And from a technical stand point an emergency queen cell raised during the use of Snelgrove board (with all the resources mentioned above) would have the same chance of being a good queen as an emergency cell raised by a split (given the same set of resources.)
    No. It doesn't.

    When an emergency situation arises the bees panic and choose a wide range of larvae to turn into queens. Some are 3 days old, some are 4 days old, some are 5 days old, and a few are older. 5 days old and older have already started the process of developing into workers, but now their diet is altered and they are forced to switch to becoming queens. The older the larvae you select, the more likely you'll get a queen that holds more worker characteristics, which means fewer ovaries, lesser developed QMP, and overall a worse queen.

    But if select a 3 day old larvae, a 4 day old larvae, and a 5 day old larvae, and convert all into queens, which one gets hatches first? The 5 day old larvae. The first one that hatches kills the rest.

    By definition, you get the oldest larvae every time. By definition, you get the worse queen available.

    Which makes sense from the bees perspective, and from a biological survival standpoint. They need a queen and they need one now. The shortest time period possible the better. The queen that they get doesn't have to have fully laying capability, full QMP production. They just need a queen. If it's a bad queen, they can always superseed them later.

    But then all of that is outlined in Tarpy's work.

    Quote Originally Posted by enjambres View Post
    I think the bees are likely to make excellent choices as to which larvae to raise as a queen, assuming they have their choice of age-appropriate resources.
    And yet science says otherwise.

    I always find it so interesting how people dismiss scientific peer reviewed evidence, backed by extensive empirical evidence, replicated several times, based on their "feelings" and "beliefs."

    But to each their own.
    Last edited by Specialkayme; 05-08-2018 at 05:30 PM.

  19. #18
    Join Date
    Mar 2016
    Location
    Johnstown, OH
    Posts
    273

    Default Re: Hive prepping to swarm - please tell me if my plan sounds solid!

    Okay, I’m still at work but have been reading some posts through the day, looking over “The Many Uses of a Snelgrove Board,” and trying to wrap my head around it all – whew! It is complicated but does make so much sense, minus a few details I need to clarify.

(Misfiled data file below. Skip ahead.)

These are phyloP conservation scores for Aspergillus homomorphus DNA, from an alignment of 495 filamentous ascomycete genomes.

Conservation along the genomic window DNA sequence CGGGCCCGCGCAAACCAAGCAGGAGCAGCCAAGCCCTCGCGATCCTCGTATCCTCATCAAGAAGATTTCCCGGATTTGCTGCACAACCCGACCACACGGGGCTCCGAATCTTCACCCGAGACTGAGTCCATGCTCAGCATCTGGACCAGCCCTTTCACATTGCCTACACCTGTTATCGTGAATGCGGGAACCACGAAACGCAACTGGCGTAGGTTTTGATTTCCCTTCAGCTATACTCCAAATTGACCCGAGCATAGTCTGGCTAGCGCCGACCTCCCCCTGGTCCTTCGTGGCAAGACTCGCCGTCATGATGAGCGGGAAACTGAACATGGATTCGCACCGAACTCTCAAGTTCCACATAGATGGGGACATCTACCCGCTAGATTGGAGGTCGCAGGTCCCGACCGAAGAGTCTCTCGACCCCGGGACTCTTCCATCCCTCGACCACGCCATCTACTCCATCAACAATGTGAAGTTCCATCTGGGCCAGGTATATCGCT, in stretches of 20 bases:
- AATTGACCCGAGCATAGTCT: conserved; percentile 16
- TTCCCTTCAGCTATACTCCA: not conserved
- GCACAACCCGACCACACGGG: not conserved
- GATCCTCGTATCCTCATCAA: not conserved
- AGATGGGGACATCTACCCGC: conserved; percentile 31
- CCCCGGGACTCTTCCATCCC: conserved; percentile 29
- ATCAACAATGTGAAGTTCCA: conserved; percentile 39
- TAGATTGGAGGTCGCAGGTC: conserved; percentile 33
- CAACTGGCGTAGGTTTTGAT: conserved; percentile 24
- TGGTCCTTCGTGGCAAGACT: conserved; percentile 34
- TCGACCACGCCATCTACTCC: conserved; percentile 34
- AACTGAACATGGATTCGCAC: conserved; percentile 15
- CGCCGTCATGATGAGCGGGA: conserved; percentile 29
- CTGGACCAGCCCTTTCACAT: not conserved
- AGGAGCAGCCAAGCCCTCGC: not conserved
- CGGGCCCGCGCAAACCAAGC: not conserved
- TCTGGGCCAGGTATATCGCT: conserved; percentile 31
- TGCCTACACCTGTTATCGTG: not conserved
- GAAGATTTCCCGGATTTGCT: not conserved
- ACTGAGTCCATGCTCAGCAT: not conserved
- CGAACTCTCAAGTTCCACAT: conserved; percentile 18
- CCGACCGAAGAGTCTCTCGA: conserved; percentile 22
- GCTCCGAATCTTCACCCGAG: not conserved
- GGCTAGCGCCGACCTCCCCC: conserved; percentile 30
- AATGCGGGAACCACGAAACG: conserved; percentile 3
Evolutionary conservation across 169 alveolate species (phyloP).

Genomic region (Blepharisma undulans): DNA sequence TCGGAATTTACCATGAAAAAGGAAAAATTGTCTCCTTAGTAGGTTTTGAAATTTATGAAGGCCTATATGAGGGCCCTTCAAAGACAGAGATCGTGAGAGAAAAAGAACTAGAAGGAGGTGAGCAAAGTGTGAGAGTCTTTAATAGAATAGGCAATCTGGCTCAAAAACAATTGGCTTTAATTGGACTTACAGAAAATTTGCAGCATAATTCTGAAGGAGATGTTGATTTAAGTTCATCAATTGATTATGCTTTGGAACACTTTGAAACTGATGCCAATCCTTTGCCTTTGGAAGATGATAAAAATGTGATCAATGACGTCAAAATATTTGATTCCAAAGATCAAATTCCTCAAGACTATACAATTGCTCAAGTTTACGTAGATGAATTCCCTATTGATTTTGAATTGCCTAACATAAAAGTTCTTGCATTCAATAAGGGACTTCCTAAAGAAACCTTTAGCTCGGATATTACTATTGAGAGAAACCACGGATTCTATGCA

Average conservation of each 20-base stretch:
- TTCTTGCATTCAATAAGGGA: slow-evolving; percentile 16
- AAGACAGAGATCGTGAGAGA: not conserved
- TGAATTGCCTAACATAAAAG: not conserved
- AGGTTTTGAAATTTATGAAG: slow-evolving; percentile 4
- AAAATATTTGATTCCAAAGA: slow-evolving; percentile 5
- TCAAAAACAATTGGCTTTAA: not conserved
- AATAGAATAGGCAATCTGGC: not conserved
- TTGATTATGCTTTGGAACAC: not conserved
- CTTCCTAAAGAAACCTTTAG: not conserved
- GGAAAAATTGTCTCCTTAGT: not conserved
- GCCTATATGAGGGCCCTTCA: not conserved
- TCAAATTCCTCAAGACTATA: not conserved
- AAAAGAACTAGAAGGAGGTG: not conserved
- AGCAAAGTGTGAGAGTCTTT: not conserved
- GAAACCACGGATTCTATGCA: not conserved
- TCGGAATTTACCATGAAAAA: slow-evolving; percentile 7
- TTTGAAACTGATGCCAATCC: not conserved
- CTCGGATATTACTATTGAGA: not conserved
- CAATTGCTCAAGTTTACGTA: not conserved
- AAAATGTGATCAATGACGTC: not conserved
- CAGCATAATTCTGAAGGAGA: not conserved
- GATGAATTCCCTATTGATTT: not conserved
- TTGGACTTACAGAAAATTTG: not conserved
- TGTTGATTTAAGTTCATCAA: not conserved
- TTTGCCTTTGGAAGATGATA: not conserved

A few other questions though. I do NOT have extra drawn deep comb. I have a total of 6 deeps all with drawn comb BUT they are all occupied by my three hives. Having never planned to have more than 2, three at most, hives I am woefully unprepared in the area of deep boxes and drawn deep comb (although I do have lots of deep frames and foundation on hand). Nancy, what a genius idea to stack two mediums to house deep frames! I just had never thought of that as an option until I can get more deep boxes! I can take a few frames of stores or empty-ish frames without brood to put in my bottom box so that is not the 2 (queenless) brood frames with just plain foundation, but I don’t have much else to put in. That considered, is doing the Snelgrove II modified method still wise without a full deep of mostly drawn frame to start with on the bottom?

    The copy of the article I have refers to “figures” but I don’t see any. I have searched a few times and either need a subscription or it doesn’t include the full article with the modified version for when you can’t locate the queen. I am a little confused with which ways the doors are open during each part of the manipulation. Also confused when they refer to boxes as parent box (assuming the top box with the brood and the queen) and artificial swarm (bottom box). Is that right?

    For the initial setup, I have no queen in the bottom with two frames of brood, entrance to the bottom is pointing to the front (original direction) to encourage returning forager bees to come in here – yes? So I would just keep it on the hive stand with the regular bottom entrance open? And at the top with the screen board, it is closed initially to let them use the regular bottom board entrance and then at 4-5 days I can open up the screen board entrance facing the front to encourage even more bees to come into the bottom box? This bottom set up would also have the super I currently have on this hive, separated with a queen excluder, under the screen.

    And the top has the queen and brood and the only entrance to this box is via the screen board, which the entrance opens to the back to discourage foragers from returning to the original queen’s box? In this top box with the queen, do I scrape off all the queen cells? Or just if there is a capped one? And no changes are done here in the initial period? And no super on this half of the screened board because the whole point is to have no/few foragers.

    I would really need to wrap my head around the changes made at the 4-5 and then 7-10 day mark closer to the time, so right now just need to make sure I know what I would do for tomorrow.